The Age of Miracles is the debut novel of Karen Thompson Walker. The Age of Miracles is a science fiction novel which revolves around the effects of a fictional phenomena where the Earth’s days take increasingly longer to complete. At first only taking a few extra minutes, as the novel progresses the phenomena escalates to the point where the days take up several days and eventually weeks. The population realise that they have a crisis of apocalyptic proportions on their hands. The novel focuses on the impact this crisis has on the general population, as seen through average eleven year old girl, Julia. She is forced to watch as the phenomena affects her life and those around her as she and those around her begin to accept the reality of their situation.
In terms of the plot the story is more of a character drama. The “slowing” crisis is a backdrop through which all the drama of the story occurs. The crisis is shown from the perspective of those experiencing it, as opposed to anyone with the power to try and stop it. In fact, as the story progresses it becomes apparent that the crisis can’t be stopped in in the ultimate play on disaster story expectations. In the end I expect most disaster stories to end with some kind of miracle solution to the crisis which allows humanity to continue survival. Yet this work ends differently, instead providing a more bleak outlook on the crisis. This is one of the things the work does well and one of the things I admire it for. My one criticism is that the crisis itself felt a bit too “cosy” at times and the effect it has on the plot can be a bit subtle at times.
The conflict and the effect the crisis has on the setting is evident but at times I feel like it doesn’t have too strong effect on Julia, the protagonist. Sure, her friends and family begin to suffer from the effects of the slowing illness that spreads and some stuff happens to her friends due to reactions to the slowing but in the end not a lot happens to her personally. She seems like an impartial observer who happens to be caught in a comfy spot in the middle of it all. She doesn’t experience the crisis directly in the way her friends and family do, which bothers me. Her rather dull view on events makes the rather big crisis seem like a cosy catastrophe despite the fact that it shouldn’t be. I wanted to view the slowing for what it was, a huge society changing crisis. As I read the novel it felt like society was just continuing as it was before. I can’t quite put my finger on why but the conflict of the novel just felt dull.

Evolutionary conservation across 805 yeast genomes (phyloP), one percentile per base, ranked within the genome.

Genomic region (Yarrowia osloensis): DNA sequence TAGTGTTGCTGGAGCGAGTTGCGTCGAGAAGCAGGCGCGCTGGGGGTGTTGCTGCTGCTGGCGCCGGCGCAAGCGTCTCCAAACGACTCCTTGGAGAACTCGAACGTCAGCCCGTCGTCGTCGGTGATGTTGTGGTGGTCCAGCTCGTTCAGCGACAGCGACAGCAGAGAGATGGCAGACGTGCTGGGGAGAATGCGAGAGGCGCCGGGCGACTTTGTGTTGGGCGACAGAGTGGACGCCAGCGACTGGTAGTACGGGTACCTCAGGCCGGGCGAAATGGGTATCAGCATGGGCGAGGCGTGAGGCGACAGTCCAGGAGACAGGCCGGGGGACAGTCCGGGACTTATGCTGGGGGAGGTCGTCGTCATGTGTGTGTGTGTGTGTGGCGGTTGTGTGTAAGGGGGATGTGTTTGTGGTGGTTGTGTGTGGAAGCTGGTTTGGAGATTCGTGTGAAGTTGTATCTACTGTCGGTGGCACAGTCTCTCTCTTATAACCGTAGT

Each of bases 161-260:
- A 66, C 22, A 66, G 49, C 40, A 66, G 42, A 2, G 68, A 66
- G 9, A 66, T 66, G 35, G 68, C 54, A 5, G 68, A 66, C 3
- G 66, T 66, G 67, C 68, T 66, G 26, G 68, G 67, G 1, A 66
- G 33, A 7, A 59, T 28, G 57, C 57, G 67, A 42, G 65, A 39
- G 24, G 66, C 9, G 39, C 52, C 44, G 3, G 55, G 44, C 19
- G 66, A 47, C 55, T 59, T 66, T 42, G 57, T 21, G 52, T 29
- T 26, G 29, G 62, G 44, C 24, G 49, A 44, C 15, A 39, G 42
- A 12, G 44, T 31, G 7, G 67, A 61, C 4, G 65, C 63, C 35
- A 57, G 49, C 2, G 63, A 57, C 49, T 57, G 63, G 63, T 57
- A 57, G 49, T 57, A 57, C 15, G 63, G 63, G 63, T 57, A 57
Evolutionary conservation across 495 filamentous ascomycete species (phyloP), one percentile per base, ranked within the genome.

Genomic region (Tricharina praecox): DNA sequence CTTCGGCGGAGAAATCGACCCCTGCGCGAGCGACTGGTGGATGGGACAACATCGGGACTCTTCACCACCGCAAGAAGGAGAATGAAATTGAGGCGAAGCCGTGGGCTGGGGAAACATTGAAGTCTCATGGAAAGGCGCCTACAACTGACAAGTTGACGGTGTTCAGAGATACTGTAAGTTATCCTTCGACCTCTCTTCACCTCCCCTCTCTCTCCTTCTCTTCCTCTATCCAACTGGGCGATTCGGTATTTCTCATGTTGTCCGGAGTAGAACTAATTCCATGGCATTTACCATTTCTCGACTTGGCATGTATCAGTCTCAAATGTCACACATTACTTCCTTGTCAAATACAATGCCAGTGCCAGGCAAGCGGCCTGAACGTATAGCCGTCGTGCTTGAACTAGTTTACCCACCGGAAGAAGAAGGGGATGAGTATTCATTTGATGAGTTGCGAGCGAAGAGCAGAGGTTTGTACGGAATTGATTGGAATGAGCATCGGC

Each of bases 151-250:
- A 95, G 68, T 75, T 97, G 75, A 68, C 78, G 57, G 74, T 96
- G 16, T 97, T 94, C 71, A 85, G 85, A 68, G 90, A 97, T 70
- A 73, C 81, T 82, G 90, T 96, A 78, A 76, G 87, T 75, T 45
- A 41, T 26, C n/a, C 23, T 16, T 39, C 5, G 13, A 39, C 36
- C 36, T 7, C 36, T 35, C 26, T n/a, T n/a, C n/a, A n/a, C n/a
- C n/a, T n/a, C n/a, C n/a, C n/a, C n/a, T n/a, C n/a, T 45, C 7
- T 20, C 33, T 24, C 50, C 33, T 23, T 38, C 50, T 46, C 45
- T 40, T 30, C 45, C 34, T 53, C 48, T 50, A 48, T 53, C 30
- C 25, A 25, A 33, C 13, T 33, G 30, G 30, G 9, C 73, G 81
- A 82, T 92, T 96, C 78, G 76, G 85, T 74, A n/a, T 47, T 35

In terms of character arcs themselves there were times where Julia’s naivety got on my nerves. In particular was her reaction to her father having an affair with the next door neighbour Sylvia. While the affair is initially portrayed as wrong, even though Julia’s naivety as an eleven year old causes her to blame in on the slowing making people more impulsive, the issue is quickly hushed over when her father leaves Sylvia to focus on forming a better bond with his wife after she falls ill. This irked me a bit since after that point the issue was sort of put under the rug but I always felt like he should have received a bit more punishment for his actions. As a result this story arc sort of broke my immersion within the story since it did not feel like a realistic portrayal of how an extra martial affair would typically end.
As a whole I would say that the novel was similar to what I expected it to be. A lot of the marketing material referred to the crisis as an invisible catastrophe, at least in the beginning. That’s precisely what the crisis was in the end, subtly handled to the point where it was almost invisible despite the effect it had on the world. I felt like the novel was suitably depressing and played on a lot of expectations but at times the conflict failed to deliver and I think at times it felt a bit too light when it came to handling the actual crisis despite the effect it had on the world in the story. It was a good book and one I’ll remember but it had its flaws too and overall I’d say it was a fairly average read as a result.
IN A WORD: OKAY